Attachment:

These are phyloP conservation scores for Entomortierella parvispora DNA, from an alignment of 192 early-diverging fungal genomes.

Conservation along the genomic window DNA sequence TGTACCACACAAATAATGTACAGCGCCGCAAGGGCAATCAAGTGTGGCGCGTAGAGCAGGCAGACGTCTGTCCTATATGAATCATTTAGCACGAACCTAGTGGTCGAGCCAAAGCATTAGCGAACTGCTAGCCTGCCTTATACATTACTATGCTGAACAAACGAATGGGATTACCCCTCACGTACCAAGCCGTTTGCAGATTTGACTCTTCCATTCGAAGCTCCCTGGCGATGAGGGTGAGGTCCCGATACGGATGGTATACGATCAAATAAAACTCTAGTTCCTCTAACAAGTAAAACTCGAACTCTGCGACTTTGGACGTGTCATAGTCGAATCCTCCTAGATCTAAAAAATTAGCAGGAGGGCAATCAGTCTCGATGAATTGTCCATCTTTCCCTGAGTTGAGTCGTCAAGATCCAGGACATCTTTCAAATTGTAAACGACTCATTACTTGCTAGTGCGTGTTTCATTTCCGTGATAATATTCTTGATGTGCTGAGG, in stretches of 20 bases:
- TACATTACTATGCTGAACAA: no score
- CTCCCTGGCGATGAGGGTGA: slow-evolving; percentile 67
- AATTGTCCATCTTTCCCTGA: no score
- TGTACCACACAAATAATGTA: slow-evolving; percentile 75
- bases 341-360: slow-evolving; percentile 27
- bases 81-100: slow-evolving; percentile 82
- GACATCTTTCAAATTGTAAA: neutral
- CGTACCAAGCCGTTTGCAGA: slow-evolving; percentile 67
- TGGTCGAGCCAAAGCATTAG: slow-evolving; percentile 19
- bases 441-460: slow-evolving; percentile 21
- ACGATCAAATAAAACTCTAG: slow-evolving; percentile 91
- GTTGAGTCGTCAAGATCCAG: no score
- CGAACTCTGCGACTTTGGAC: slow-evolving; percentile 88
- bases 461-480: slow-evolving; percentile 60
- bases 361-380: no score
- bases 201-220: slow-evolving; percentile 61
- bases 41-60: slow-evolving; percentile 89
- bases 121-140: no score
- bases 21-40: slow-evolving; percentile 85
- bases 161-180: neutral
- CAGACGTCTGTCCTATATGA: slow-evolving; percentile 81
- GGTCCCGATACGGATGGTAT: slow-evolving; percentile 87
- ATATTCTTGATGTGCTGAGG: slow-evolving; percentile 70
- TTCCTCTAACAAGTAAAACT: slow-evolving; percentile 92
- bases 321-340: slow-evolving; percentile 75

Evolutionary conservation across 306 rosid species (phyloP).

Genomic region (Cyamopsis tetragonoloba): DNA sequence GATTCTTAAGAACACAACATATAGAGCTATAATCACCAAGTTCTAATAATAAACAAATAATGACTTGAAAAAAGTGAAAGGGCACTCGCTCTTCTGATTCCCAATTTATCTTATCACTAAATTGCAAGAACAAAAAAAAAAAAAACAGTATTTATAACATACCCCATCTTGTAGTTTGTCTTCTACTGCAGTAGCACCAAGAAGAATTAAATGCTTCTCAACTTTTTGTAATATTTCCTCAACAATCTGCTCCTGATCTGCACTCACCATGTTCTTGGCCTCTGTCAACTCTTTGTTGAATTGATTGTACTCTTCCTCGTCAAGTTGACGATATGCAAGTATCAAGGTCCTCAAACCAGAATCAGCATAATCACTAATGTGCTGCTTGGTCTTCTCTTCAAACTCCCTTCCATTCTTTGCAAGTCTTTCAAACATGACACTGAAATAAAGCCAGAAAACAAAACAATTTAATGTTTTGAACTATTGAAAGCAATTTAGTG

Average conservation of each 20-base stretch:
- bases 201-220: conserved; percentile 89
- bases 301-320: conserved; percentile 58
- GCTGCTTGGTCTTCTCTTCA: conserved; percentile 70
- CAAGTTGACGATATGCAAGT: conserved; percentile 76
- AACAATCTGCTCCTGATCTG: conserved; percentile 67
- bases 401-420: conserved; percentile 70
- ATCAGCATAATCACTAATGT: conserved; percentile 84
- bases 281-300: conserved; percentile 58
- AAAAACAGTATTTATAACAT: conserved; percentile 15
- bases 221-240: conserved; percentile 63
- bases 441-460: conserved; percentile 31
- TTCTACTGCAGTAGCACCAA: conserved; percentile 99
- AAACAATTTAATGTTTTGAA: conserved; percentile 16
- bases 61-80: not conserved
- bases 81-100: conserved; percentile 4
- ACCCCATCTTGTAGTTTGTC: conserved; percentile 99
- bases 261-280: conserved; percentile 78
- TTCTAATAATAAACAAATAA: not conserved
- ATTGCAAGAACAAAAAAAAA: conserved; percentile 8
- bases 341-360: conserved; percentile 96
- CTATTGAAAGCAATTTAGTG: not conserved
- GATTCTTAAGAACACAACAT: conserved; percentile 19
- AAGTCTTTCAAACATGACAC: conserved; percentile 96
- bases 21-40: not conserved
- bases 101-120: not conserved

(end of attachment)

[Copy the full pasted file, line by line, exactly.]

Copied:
These are phyloP conservation scores for Entomortierella parvispora DNA, from an alignment of 192 early-diverging fungal genomes.

Conservation along the genomic window DNA sequence TGTACCACACAAATAATGTACAGCGCCGCAAGGGCAATCAAGTGTGGCGCGTAGAGCAGGCAGACGTCTGTCCTATATGAATCATTTAGCACGAACCTAGTGGTCGAGCCAAAGCATTAGCGAACTGCTAGCCTGCCTTATACATTACTATGCTGAACAAACGAATGGGATTACCCCTCACGTACCAAGCCGTTTGCAGATTTGACTCTTCCATTCGAAGCTCCCTGGCGATGAGGGTGAGGTCCCGATACGGATGGTATACGATCAAATAAAACTCTAGTTCCTCTAACAAGTAAAACTCGAACTCTGCGACTTTGGACGTGTCATAGTCGAATCCTCCTAGATCTAAAAAATTAGCAGGAGGGCAATCAGTCTCGATGAATTGTCCATCTTTCCCTGAGTTGAGTCGTCAAGATCCAGGACATCTTTCAAATTGTAAACGACTCATTACTTGCTAGTGCGTGTTTCATTTCCGTGATAATATTCTTGATGTGCTGAGG, in stretches of 20 bases:
- TACATTACTATGCTGAACAA: no score
- CTCCCTGGCGATGAGGGTGA: slow-evolving; percentile 67
- AATTGTCCATCTTTCCCTGA: no score
- TGTACCACACAAATAATGTA: slow-evolving; percentile 75
- bases 341-360: slow-evolving; percentile 27
- bases 81-100: slow-evolving; percentile 82
- GACATCTTTCAAATTGTAAA: neutral
- CGTACCAAGCCGTTTGCAGA: slow-evolving; percentile 67
- TGGTCGAGCCAAAGCATTAG: slow-evolving; percentile 19
- bases 441-460: slow-evolving; percentile 21
- ACGATCAAATAAAACTCTAG: slow-evolving; percentile 91
- GTTGAGTCGTCAAGATCCAG: no score
- CGAACTCTGCGACTTTGGAC: slow-evolving; percentile 88
- bases 461-480: slow-evolving; percentile 60
- bases 361-380: no score
- bases 201-220: slow-evolving; percentile 61
- bases 41-60: slow-evolving; percentile 89
- bases 121-140: no score
- bases 21-40: slow-evolving; percentile 85
- bases 161-180: neutral
- CAGACGTCTGTCCTATATGA: slow-evolving; percentile 81
- GGTCCCGATACGGATGGTAT: slow-evolving; percentile 87
- ATATTCTTGATGTGCTGAGG: slow-evolving; percentile 70
- TTCCTCTAACAAGTAAAACT: slow-evolving; percentile 92
- bases 321-340: slow-evolving; percentile 75

Evolutionary conservation across 306 rosid species (phyloP).

Genomic region (Cyamopsis tetragonoloba): DNA sequence GATTCTTAAGAACACAACATATAGAGCTATAATCACCAAGTTCTAATAATAAACAAATAATGACTTGAAAAAAGTGAAAGGGCACTCGCTCTTCTGATTCCCAATTTATCTTATCACTAAATTGCAAGAACAAAAAAAAAAAAAACAGTATTTATAACATACCCCATCTTGTAGTTTGTCTTCTACTGCAGTAGCACCAAGAAGAATTAAATGCTTCTCAACTTTTTGTAATATTTCCTCAACAATCTGCTCCTGATCTGCACTCACCATGTTCTTGGCCTCTGTCAACTCTTTGTTGAATTGATTGTACTCTTCCTCGTCAAGTTGACGATATGCAAGTATCAAGGTCCTCAAACCAGAATCAGCATAATCACTAATGTGCTGCTTGGTCTTCTCTTCAAACTCCCTTCCATTCTTTGCAAGTCTTTCAAACATGACACTGAAATAAAGCCAGAAAACAAAACAATTTAATGTTTTGAACTATTGAAAGCAATTTAGTG

Average conservation of each 20-base stretch:
- bases 201-220: conserved; percentile 89
- bases 301-320: conserved; percentile 58
- GCTGCTTGGTCTTCTCTTCA: conserved; percentile 70
- CAAGTTGACGATATGCAAGT: conserved; percentile 76
- AACAATCTGCTCCTGATCTG: conserved; percentile 67
- bases 401-420: conserved; percentile 70
- ATCAGCATAATCACTAATGT: conserved; percentile 84
- bases 281-300: conserved; percentile 58
- AAAAACAGTATTTATAACAT: conserved; percentile 15
- bases 221-240: conserved; percentile 63
- bases 441-460: conserved; percentile 31
- TTCTACTGCAGTAGCACCAA: conserved; percentile 99
- AAACAATTTAATGTTTTGAA: conserved; percentile 16
- bases 61-80: not conserved
- bases 81-100: conserved; percentile 4
- ACCCCATCTTGTAGTTTGTC: conserved; percentile 99
- bases 261-280: conserved; percentile 78
- TTCTAATAATAAACAAATAA: not conserved
- ATTGCAAGAACAAAAAAAAA: conserved; percentile 8
- bases 341-360: conserved; percentile 96
- CTATTGAAAGCAATTTAGTG: not conserved
- GATTCTTAAGAACACAACAT: conserved; percentile 19
- AAGTCTTTCAAACATGACAC: conserved; percentile 96
- bases 21-40: not conserved
- bases 101-120: not conserved